UK in wrangle with Iraq over immunity of troops


London : British officials were reported Saturday to be locked in last-minute talks with the Iraqi government aimed at securing immunity for the UK troops before the UN mandate expires before the end of the year.

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Defence Secretary John Hutton was said to be even threatening to immediately withdraw the 4,100 troops unless they were given protection from prosecution under a Status of Forces Agreement similar for US forces.

“I won’t hesitate to pull them out. They have to be protected and the way things stand at the moment they will not be,” Hutton was quoted saying by the Daily Telegraph.

The Defence Secretary, it said, accepts that this could be seen as an “ignominious exit after six years in Iraq, but he has told the Iraqis he is not prepared to compromise with the safety of British forces.”

Last month, the US reached a controversial agreement with Iraq on legal safeguards for American troops that needed to be ratified by Baghdad’s parliament but only after protracted negotiations.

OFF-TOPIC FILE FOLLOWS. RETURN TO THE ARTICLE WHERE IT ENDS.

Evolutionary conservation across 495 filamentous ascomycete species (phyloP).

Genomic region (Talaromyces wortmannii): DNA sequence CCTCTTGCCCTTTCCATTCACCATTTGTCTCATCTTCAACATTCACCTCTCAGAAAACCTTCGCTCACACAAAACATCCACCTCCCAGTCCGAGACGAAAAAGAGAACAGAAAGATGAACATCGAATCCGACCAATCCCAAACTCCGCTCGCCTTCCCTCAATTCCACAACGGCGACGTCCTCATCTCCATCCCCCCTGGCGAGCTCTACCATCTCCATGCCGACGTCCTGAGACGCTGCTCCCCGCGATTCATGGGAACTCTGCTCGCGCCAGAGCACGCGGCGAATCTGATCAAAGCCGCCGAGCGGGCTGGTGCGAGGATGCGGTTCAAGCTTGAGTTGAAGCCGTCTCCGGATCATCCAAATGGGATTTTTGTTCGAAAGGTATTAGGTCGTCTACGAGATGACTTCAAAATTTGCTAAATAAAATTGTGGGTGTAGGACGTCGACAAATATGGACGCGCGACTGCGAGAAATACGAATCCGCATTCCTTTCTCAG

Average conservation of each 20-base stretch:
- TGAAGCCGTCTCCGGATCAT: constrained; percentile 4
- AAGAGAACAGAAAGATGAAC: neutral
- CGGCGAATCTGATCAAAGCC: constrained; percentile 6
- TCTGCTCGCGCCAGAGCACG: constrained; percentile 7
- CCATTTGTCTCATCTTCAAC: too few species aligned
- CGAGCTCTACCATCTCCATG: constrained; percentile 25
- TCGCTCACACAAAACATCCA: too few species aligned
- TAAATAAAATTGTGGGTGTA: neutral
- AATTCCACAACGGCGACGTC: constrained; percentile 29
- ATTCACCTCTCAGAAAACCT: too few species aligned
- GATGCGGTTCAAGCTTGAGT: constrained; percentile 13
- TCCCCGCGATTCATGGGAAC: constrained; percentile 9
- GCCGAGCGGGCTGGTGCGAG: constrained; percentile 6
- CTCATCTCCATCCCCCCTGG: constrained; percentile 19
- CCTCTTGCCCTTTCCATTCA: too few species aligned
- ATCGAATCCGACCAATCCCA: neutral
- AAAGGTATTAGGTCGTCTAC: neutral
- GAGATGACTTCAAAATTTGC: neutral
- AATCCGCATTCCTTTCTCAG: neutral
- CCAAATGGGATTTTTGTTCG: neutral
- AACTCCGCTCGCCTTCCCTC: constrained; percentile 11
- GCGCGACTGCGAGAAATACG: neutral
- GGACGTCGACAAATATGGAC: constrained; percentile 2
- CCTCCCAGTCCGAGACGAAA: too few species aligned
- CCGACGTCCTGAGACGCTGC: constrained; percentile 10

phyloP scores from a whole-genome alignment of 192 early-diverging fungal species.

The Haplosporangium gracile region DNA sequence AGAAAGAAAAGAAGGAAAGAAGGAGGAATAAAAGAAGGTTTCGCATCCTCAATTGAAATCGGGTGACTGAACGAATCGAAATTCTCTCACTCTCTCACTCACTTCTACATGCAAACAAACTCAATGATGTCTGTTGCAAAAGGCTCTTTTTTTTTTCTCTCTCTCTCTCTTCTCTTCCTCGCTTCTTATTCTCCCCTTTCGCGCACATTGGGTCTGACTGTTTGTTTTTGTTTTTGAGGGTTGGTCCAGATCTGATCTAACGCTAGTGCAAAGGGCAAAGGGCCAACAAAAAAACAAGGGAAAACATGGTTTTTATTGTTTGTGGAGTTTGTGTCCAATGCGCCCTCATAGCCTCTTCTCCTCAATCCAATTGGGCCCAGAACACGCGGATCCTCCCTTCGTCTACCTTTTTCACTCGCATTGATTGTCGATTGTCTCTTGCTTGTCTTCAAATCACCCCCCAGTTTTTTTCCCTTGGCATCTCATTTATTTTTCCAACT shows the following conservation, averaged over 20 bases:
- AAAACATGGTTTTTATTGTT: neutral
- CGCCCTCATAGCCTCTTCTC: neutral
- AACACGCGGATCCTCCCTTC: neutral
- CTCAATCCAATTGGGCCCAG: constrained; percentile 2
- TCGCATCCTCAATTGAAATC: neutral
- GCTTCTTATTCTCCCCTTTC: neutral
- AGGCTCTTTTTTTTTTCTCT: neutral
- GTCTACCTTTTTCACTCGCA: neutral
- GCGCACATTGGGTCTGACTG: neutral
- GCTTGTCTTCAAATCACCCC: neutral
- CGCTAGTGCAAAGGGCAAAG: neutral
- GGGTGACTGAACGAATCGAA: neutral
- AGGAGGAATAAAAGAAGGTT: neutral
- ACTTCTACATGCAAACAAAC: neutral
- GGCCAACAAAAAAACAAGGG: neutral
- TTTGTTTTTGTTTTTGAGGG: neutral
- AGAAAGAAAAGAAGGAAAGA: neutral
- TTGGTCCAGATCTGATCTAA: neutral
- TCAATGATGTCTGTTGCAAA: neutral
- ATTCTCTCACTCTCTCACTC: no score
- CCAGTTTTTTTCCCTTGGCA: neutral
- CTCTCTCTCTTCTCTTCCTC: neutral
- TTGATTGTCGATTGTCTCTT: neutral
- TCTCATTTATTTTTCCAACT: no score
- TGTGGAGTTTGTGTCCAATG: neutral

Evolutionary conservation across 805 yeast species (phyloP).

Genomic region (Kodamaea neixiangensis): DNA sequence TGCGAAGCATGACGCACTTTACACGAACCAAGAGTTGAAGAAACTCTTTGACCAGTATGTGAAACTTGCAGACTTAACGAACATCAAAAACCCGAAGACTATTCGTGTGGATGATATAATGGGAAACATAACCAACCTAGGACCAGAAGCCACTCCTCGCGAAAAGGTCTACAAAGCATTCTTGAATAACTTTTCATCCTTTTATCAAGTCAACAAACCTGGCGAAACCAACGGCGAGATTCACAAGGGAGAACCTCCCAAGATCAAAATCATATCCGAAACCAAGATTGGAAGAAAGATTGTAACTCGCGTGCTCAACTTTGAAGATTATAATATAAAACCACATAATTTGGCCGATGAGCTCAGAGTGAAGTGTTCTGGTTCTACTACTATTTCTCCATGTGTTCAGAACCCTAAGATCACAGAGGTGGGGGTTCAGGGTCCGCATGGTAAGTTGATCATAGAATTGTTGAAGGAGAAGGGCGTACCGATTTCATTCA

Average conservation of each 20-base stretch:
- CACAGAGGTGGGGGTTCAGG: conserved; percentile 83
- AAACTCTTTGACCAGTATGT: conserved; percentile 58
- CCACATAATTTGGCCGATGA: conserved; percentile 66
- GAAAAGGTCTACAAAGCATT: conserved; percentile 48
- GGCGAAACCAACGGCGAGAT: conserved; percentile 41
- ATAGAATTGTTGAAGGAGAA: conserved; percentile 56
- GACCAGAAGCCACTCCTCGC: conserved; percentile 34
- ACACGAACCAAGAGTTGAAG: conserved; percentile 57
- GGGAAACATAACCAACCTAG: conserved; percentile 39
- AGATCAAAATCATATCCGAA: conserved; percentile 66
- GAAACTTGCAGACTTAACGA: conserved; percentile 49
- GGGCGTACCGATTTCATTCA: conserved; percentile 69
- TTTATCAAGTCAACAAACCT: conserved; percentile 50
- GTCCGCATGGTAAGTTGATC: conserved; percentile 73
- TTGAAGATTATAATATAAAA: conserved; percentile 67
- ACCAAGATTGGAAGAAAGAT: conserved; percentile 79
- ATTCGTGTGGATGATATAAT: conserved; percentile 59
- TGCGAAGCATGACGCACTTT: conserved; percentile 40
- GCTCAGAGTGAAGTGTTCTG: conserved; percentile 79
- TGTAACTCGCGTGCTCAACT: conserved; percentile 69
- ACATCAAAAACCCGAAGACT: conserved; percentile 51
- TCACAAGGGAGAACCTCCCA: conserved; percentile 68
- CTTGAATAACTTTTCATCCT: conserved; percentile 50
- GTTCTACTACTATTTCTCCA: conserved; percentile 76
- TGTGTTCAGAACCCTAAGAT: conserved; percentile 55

The Telegraph said that without an explicit agreement to replace the UN mandate, British troops could be prosecuted if they kill someone, even in self-defence.

Of the remaining British troops, around 800 are thought to be involved in training activities and mentoring outside their base at Basra air station who would be at particular risk and could lead to the programme being stopped overnight.

The majority of the deployment are confined to the base and are already due to start withdrawing at the end of January. Prime Minister Gordon Brown has said almost all the troops will be out of the country by the middle of next year.

But despite Hutton’s threat, the Telegraph said that defence sources were insisted that the “atmospherics” of the talks are good, but could “go down to the wire,” and probably will not be concluded until after Christmas.

“We continue to negotiate our own legal arrangements, and we expect to agree a sound legal framework with the Government of Iraq,” a Ministry of Defence statement said.

The statement also claimed that regardless of the outcome of these negotiations, “we would always retain the inherent right to proportionately defend ourselves which includes the use of lethal force where appropriate.”